Silva leads the way

 

Diana Zimmerman

Malia Ana Silva, WHS Salutatorian.

Graduating with a 3.951 GPA, Malia Ana Silva is the salutatorian for Wahkiakum High School's Class of 2023.

Silva is Wahkiakum High School's ASB president, Key Club president, and her class president, and while classmates and teachers may recognize her leadership ability and Silva herself may willingly step in when she recognizes a need, it's not something that comes naturally.

"I think I was just kind of thrown into it," Silva said. "My class needed a leader, and everyone decided that was me from middle school. I've been in that position, but I am a shy, introverted person and so I've been forced out of my shell. Now I can speak when I need to, but I don't like public speaking or leading assemblies. Somebody has to do it, so I have done that."

She's also proof positive that every time a person is willing to step out of a comfort zone, they grow in confidence and skill, and opportunities grow exponentially.


"In middle school, I never would have thought I would be speaking in front of 400 people, the entire school district," Silva said. "I never thought I would do that. Now I can do that without feeling like I'm going to cry the whole time. My face is still bright red and I'm sweating the whole time, but at least I don't look like I'm going to cry, I guess, so I'm getting better!"

A math whiz, Silva started to show a gift for the subject as early as second grade, and in sixth grade, her middle school math teacher, Jeff Pillar moved her into seventh grade math. In seventh grade, she was advanced enough to be taking Algebra 1 at the high school.


"I've always been really good at it," she said. "I have an algebra mind. It comes easy to me. It just clicks. I love doing things I'm good at."

Silva was two years ahead of her classmates in high school, eventually taking pre-calculus and calculus with math teacher Joel Stetzer.

Stetzer is no longer teaching at the school district, but he remains Silva's favorite teacher.

"The way he teaches is so amazing," she said. "I learned so well with him. He always pushed me. I feel like I am where I am at because of him. I would not be going to school for math, without him. It was an honor to be his student."

Silva plans to study business administration with a focus on finance at Seattle Pacific University. After she earns her bachelors degree, she may go on to get a masters at the University of Washington's Fosters School of Business.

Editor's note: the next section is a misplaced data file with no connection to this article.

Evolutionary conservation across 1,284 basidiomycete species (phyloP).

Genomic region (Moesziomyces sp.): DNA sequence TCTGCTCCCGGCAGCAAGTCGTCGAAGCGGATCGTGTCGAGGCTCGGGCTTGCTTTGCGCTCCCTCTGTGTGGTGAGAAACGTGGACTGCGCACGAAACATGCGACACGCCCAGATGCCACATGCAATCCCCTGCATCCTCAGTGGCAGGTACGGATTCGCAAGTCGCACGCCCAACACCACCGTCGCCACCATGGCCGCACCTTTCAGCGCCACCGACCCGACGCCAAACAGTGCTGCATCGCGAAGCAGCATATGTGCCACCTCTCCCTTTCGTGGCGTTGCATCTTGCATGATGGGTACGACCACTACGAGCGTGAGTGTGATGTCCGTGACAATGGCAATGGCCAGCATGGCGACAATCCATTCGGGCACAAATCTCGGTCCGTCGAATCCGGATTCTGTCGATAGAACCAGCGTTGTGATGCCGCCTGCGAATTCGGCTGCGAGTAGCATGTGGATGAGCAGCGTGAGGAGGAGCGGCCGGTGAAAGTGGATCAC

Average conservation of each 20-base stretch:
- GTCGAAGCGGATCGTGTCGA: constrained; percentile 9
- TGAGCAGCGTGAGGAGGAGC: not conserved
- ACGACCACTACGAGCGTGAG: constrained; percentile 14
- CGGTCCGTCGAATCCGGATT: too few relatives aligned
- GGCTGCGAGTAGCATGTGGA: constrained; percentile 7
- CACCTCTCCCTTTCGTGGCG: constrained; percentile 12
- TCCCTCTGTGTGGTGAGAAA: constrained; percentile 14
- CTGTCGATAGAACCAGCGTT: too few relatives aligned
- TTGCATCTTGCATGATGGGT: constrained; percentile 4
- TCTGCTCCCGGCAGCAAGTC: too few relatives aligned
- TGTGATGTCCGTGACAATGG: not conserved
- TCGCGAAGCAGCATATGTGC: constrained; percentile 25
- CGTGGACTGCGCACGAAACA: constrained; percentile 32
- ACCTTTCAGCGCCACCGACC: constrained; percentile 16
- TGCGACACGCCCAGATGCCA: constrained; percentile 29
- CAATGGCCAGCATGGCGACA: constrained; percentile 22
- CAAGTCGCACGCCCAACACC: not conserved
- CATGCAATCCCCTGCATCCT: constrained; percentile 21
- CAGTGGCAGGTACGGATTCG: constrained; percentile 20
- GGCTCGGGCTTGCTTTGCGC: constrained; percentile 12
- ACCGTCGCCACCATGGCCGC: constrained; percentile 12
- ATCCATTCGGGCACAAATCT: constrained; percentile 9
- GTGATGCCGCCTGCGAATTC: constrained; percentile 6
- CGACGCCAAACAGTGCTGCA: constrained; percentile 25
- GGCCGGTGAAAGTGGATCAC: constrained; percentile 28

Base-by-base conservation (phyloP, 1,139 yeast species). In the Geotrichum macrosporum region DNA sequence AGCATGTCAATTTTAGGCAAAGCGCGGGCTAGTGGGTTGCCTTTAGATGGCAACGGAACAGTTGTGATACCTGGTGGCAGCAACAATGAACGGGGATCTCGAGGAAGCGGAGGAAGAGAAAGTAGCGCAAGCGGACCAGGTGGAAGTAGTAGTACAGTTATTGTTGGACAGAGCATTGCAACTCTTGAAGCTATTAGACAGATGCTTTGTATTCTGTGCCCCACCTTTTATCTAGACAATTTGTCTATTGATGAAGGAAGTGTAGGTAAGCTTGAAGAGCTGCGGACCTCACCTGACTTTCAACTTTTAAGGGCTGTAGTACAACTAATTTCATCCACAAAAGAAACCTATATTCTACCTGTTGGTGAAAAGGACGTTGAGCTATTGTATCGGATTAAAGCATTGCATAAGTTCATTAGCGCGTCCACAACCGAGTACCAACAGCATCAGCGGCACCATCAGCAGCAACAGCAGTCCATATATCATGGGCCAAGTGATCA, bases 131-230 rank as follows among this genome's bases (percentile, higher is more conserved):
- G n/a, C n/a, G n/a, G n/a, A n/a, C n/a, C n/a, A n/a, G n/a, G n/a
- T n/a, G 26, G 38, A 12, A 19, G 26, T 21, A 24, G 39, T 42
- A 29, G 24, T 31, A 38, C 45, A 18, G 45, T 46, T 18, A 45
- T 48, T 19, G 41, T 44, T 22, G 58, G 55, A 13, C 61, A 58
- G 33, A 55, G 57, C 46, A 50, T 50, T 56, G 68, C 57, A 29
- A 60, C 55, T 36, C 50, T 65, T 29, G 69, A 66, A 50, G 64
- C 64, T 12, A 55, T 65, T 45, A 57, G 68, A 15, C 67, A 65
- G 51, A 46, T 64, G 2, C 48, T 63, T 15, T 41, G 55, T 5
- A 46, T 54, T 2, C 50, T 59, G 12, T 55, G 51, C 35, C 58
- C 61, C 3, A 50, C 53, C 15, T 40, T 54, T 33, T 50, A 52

"I won't be using calculus, but I will be using statistical math, which I took with Mr. Stetzer as well," she said.

She's looking forward to new adventures and future job opportunities in Seattle, though she can't imagine living there permanently.

Along with her leadership roles at WHS, Silva has been involved with the cooking club, FFA, a member of the National Honors Society, a Link leader, mentor, and a member of the basketball cheer squad.

"I loved cheer, I wish I would have done it sooner," Silva said. "I was a flyer, I got to be thrown up in the air. It was a lot of fun."

In her free time she likes to cook and bake, and hang out with her family and boyfriend, though she admits school takes up most of her time.


Why did Silva strive to do so well?

"I haven't known anything different," Silva said. "If I got an A-, my mom would send me a text asking what was going on, but never in a negative way. It was just, 'Let's reevaluate and see.' But its always been a huge thing for me. I had a 4.0 all through middle school and the beginning of high school."

It turns out Silva, like many students, was impacted by the pandemic in a very real and personal way.

"When covid-19 hit, my mental health was horrible," she said. "I had to get some treatment and I lost my 4.0 that year. That was probably one of the hardest things I had to accept, that I could never get that back."

Silva's leadership qualities shine through that last statement and in the next. It is all there, in her willingness to be vulnerable and honest and real, and in the strength it takes to step up when things get hard.


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"I earned it. I pushed through and earned the grades that I got," she said. "They weren't the grades I wanted but I can happily say that I did that. I did all the work to get that. I'm in a way better place now because of it, but it is still kind of a bummer to look back and know that happened."

Born and raised in Cathlamet, she has many memories of her classmates, who for the most part have all grown up together.

One time in preschool, she told me, laughing, several girls used a digging tool toy to bury their classmate Tanner Collupy in the sand.

"That was fun," she said. Apparently Collupy is still talking about it.

Malia Ana is the daughter of Kellie Mendez and Lorenzo Mendez and Kalani and April Silva.

 

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